Oct 30

Were You Up Last Night?

Last night was the kind of game that if the casual observer were to tune in, they might get hooked on baseball. The same might be said of kids, that is if they were up at that hour.

Five-hour games are an aberration, and this isn’t about speeding up the pace. It’s about starting games at a reasonable hour. If a game starts at 8:30 p.m., it stands to reason the game will end close to, if not after, midnight.

Is this any way to cultivate the next generation of baseball fans, not to mention, ticket buyers?

Of course, that doesn’t seem to be on Commissioner Rob Manfred’s agenda, much like it wasn’t on Bud Selig’s. A commissioner’s obligation is to act in the best long-term interest of baseball, and this doesn’t necessarily mean the best short-term financial interest.

Baseball’s lifeblood is in its network television contracts, first FOX, followed by separate cable deals. The Division Series and League Championship Series were shown on FOX, FS1, TBS and its own MLB Network. None of these networks can draw the ratings that really brings in the advertising revenue.

That these games are traditionally shown at hours that virtually eliminate East Coast viewers after 11 p.m., but that’s all right because it gets the Pacific Coast from start to finish.

How MLB determines the first two hours on the West Coast are more valuable than 11 p.m. to 1 a.m. on the East Coast is beyond me.

What is most aggravating about MLB’s network alliances is how baseball has given the television networks carte blanche to schedule games as it wants with no regard to the public or to the sport. What MLB mostly means to the networks is a vehicle to promote its primetime schedule.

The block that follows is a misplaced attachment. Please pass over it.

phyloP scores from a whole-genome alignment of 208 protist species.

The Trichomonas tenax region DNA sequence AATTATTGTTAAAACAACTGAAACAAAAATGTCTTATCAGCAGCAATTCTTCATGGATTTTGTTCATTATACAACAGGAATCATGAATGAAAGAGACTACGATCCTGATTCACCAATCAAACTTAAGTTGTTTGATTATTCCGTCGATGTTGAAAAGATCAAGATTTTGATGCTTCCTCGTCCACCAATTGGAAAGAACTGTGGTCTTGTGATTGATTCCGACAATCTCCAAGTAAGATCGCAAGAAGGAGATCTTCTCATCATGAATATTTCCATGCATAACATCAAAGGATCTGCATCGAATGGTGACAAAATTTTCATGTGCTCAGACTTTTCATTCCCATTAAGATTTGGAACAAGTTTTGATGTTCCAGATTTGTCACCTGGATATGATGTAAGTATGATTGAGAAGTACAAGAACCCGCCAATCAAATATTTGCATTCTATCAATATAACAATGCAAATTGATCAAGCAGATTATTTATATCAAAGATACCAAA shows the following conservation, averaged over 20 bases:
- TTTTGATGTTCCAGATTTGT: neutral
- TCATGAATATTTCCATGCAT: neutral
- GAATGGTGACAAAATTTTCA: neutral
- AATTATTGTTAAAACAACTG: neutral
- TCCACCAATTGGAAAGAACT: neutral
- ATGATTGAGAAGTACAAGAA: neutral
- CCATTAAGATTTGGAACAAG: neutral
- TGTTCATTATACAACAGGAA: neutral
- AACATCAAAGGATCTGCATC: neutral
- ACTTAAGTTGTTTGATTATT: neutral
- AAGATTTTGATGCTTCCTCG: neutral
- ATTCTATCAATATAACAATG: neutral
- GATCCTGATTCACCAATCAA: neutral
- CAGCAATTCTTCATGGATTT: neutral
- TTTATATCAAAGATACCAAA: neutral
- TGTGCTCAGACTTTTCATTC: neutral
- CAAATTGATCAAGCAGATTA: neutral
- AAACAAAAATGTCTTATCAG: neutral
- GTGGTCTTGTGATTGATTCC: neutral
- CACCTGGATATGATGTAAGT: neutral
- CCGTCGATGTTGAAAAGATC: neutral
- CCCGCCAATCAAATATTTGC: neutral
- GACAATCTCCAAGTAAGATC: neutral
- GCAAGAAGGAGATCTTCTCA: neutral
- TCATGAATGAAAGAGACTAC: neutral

MLB is letting its product get shortchanged just for the money. It’s why World Series games are no longer telecast during the day. It has been that way for decades and doesn’t figure to change anytime soon.

Quite simply, it is because FOX doesn’t want to bump its football coverage, both college and pro. The networks value football over baseball, but as long as baseball gets its money it doesn’t care being second best.

Is that any way to market a sport, or anything else, by accepting being No. 2?

 

Oct 15

Upgrading the minor league system

Whomever is the next Mets’ general manager, I hope he puts a premium on upgrading the minor league system. Although not as bare as in previous seasons, the minor league talent is a concern, especially when placed in comparison to the final four teams in the League Championship Series.

While each had added talent through trades and free agency, a thread of the four finalists is having a strong core in the minor leagues. They wouldn’t be here without the talent that rose through the system. Here’s hoping the new GM wants to upgrade the scouting and development, as those or the keys for long term success.

The Mets benefitted from their minor league system this year with Jon Niese, Ike Davis and Josh Thole, and have young talent looming below like Jenrry Mejia.

In the case with the Mets, with so much payroll earmarked to veterans tied to bulky and expensive payroll, its a sense of relief to have guys like Davis and Thole, productive players on the cheap.

The game today is still heavy with free agency, but the long term successful franchises build with a homegrown core, and the Mets should be no exception. With 2011 perhaps a write-off season as they clear money off the books, it should provide an opportunity for future growth from the minor league system.